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Old 11-07-2001, 12:12 PM   #1
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Giant Cockroaches were Alive Before the Dinosaurs ?!?

Wednesday November 7 10:39 AM ET

Giant Cockroaches Were Alive Before the Dinosaurs

WASHINGTON (Reuters) - Giant cockroaches were not only living in your kitchen long before you ever moved in, they were alive millions of years before the dinosaurs and were big enough to have made even a Tyrannosaurus rex jump.

Scientists said on Wednesday they had found the largest-ever complete fossil of a cockroach. The 300 million-year-old fossil is so complete that the team at Ohio State University can make out the veins on its wings and the bumps on its body.

The roach lived during the Carboniferous period, when Ohio was a giant tropical swamp, Cary Easterday, a graduate student who helped study the fossil, said in a statement.

``Normally, we can only hope to find fossils of shell and bones, because they have minerals in them that increase their chances for preservation, but something unusual about the chemistry of this ancient site preserved organisms without shell or bones with incredible detail,'' Easterday said.

The 3.5 inch-long (9 cm) insect known as Arthropleura pustulatus was so well preserved that Easterday could see its legs and antennae, folded around its body, as well as mouth parts.

Easterday, who presented his team's findings on Wednesday to the annual meeting of the Geological Society of America in Boston, said the fossil cockroach is about twice as big as the average American roach, although just a bit smaller than cockroaches that live in some tropical areas.

http://dailynews.yahoo.com/h/nm/2001...oach_dc_1.html


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Old 11-07-2001, 01:51 PM   #2
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Old 11-07-2001, 02:57 PM   #3
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Whoa, honey, you freaked me out there for a bit!!!

You come up with the most interesting articles. I should try to keep away from this place for a bit and maybe then I could find some too. lol
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Old 11-08-2001, 03:01 AM   #4
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we glorify the past, while the future dries up...

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Old 11-08-2001, 03:03 AM   #5
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So, they found the ' missing link '
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Old 11-10-2001, 04:26 PM   #6
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Quote:
Originally posted by Deathbear's Fly Girl:


YUCK!!!

*spits out food I was eating*

Okay...I'm not hungry anymore...




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Old 11-10-2001, 04:27 PM   #7
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This kind of thing is pretty interesting. I once took an aquatic entomology class and the man who was professing in there all the time (a cool guy) briefly covered the origins of insects. It turns out that the first known flying insect evolved from an aquatic insect, and was an ancestor of the order Ephemeroptera (mayflies). The fossils of these guys are very similar to modern day mayflies. The next flying insect to show up in the fossil record is the dragonfly, which more than likely was feeding almost exclusively on the mayflies. As melon said, these dragonflies were quite large. The man with the chalk had a life-size cardboard cut-out of one, and it was huge!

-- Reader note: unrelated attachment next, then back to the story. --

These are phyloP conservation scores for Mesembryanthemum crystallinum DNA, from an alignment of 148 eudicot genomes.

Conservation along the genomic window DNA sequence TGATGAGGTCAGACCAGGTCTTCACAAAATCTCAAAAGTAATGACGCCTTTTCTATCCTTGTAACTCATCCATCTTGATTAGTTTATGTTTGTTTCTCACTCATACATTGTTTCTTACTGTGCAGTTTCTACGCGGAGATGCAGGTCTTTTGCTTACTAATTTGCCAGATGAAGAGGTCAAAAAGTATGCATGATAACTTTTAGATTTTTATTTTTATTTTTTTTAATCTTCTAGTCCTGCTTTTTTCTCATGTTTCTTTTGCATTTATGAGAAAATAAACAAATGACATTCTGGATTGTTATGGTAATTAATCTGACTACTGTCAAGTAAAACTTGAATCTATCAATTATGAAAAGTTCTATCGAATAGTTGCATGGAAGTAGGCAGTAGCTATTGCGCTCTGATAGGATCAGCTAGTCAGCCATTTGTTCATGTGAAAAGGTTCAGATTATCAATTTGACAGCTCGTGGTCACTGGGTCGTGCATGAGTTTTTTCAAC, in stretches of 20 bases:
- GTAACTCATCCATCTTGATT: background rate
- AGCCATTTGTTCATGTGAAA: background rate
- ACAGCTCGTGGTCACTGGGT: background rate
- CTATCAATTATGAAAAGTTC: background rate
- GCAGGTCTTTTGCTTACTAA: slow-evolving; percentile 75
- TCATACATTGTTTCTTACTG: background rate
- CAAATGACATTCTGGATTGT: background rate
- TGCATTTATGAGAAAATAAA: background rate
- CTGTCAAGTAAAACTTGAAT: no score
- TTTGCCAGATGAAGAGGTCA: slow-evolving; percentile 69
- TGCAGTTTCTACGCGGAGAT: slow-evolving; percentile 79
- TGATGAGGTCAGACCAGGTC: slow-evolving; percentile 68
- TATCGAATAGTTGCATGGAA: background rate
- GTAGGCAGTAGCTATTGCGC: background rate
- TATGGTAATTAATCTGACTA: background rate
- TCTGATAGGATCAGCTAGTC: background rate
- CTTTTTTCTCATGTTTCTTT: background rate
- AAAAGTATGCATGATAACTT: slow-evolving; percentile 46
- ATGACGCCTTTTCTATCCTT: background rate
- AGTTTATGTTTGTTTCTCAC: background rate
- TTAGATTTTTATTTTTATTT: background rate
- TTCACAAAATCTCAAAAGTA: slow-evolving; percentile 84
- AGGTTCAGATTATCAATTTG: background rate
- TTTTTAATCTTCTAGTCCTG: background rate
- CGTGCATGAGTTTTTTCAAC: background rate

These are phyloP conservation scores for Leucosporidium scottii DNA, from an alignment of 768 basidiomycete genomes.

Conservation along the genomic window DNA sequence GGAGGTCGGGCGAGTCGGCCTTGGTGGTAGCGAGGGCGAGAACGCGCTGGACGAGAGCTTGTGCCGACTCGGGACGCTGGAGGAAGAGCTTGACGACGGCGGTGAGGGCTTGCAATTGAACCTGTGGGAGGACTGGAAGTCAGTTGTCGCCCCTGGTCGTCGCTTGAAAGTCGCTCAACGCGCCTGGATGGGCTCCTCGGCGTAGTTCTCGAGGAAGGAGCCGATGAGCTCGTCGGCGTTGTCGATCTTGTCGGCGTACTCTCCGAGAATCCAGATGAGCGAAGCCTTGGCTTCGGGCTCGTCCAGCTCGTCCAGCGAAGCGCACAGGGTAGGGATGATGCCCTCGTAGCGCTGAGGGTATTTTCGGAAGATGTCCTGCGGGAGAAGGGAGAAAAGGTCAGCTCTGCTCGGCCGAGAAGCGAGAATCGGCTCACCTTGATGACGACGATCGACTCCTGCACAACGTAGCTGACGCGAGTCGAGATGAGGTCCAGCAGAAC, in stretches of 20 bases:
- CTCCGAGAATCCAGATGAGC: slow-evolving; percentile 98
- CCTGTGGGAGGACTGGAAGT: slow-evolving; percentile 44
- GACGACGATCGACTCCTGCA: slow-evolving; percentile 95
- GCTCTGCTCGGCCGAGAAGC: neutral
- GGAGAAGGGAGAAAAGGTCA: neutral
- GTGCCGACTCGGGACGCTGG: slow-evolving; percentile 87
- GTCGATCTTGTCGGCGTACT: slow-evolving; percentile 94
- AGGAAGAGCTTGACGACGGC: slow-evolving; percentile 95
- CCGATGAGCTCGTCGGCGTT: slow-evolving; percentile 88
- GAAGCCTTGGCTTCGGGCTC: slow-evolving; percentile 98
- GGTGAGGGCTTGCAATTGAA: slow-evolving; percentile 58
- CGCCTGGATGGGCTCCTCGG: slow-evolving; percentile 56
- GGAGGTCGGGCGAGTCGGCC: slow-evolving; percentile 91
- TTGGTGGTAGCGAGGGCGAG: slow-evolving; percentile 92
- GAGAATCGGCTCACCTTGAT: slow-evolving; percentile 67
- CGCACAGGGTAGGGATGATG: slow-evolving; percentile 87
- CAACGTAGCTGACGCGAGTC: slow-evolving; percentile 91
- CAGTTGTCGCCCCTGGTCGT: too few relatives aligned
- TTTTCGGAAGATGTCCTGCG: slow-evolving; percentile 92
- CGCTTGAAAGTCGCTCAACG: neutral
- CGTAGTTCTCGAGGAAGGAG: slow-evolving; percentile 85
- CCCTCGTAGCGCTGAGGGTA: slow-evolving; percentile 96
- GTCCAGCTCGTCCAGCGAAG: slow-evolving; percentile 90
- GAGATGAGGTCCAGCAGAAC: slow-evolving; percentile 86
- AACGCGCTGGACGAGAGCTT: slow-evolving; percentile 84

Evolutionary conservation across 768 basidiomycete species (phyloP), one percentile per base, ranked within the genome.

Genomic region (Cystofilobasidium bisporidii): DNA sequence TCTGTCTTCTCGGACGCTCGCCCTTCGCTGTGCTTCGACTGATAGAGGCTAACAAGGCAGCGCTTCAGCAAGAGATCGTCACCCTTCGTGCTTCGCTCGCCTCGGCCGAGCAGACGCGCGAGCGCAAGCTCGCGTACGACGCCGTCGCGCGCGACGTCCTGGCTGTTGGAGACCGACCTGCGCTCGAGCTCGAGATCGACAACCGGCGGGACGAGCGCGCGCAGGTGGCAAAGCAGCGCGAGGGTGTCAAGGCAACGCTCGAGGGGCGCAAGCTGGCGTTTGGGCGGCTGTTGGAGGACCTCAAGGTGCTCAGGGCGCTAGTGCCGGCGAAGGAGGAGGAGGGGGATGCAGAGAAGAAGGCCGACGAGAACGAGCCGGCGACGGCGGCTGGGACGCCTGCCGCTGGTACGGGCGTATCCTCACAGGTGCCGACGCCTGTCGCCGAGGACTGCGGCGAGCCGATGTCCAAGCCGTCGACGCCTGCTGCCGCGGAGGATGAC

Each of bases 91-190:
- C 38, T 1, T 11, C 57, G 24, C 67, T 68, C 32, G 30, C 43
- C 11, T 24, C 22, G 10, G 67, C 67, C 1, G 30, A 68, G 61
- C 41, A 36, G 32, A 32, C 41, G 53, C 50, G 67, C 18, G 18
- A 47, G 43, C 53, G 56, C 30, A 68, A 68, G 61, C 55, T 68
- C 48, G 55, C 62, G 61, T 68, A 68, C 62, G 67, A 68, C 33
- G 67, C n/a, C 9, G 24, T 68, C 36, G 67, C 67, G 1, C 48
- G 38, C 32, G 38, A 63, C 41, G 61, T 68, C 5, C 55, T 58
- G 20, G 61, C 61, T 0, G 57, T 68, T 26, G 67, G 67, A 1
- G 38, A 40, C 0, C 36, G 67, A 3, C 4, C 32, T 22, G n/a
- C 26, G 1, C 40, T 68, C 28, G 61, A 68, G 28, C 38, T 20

I later got a job in his lab raising giant water bugs, but another of the tasks he gave me was to sort through some slides of his. There were quite a few photos of insect fossils that he took while in Germany.. hmmmm.. I think it was Germany. I don't remember the name of the place, but many of the fossils were found in a rock quarry.

I hope someday someone builds a remote controlled dragonfly the size of those ancient ones.

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Old 11-10-2001, 04:37 PM   #8
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There are many different kinds of roaches, even a semi-aquatic one in South America, and some have designs that are actually kinda pretty.

I freak out if I suddenly feel something crawling on me in bed, but if I became aware of a roach crawling on my leg or something, I would be able to calmly grab it and throw it outside.. and then wash my hands.
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Old 11-11-2001, 12:53 AM   #9
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Old 11-11-2001, 03:28 AM   #10
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It makes sense. As I read the headline, I immediately thought of the Carboniferous Period, which was marked by gigantic insects, including gigantic dragonflies. This time period, also, is the origin of coal reserves.

I think the headline is needlessly shocking, considering scientists knew of gigantic insects far before this. The preservation of such a fossil, however, is truly interesting.

Melon

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Old 11-11-2001, 04:56 AM   #11
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this gives me the creepy crawlies!!!

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